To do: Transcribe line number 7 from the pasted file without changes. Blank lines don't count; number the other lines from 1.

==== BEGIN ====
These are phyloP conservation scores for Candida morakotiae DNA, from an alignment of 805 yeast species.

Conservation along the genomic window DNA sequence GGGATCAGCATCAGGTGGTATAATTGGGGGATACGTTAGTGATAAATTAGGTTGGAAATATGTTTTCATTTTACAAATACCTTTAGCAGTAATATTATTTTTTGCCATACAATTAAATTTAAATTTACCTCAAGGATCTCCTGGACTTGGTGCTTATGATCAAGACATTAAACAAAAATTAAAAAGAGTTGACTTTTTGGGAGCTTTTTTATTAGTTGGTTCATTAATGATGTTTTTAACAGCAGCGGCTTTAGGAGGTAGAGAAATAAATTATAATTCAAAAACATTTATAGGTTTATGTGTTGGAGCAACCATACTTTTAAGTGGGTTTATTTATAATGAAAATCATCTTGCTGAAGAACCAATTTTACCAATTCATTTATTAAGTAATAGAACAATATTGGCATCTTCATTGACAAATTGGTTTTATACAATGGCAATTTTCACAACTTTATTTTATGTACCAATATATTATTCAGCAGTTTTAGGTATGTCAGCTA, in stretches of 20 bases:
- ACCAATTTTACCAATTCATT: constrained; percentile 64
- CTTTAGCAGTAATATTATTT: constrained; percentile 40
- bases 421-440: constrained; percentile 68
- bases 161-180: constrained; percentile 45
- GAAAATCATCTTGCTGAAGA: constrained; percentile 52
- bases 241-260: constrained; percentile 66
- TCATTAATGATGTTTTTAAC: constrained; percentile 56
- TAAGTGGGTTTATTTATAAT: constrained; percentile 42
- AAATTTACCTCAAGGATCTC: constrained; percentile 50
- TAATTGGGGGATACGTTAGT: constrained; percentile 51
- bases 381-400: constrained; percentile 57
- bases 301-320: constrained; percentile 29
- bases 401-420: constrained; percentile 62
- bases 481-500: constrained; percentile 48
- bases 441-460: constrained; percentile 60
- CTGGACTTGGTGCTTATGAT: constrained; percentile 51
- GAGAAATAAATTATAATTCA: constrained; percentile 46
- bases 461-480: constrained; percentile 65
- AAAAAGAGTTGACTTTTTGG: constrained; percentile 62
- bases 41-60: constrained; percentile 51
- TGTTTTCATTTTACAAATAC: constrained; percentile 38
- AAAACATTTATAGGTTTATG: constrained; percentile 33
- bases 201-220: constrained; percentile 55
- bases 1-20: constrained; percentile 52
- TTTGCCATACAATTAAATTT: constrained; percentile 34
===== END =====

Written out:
- GAAAATCATCTTGCTGAAGA: constrained; percentile 52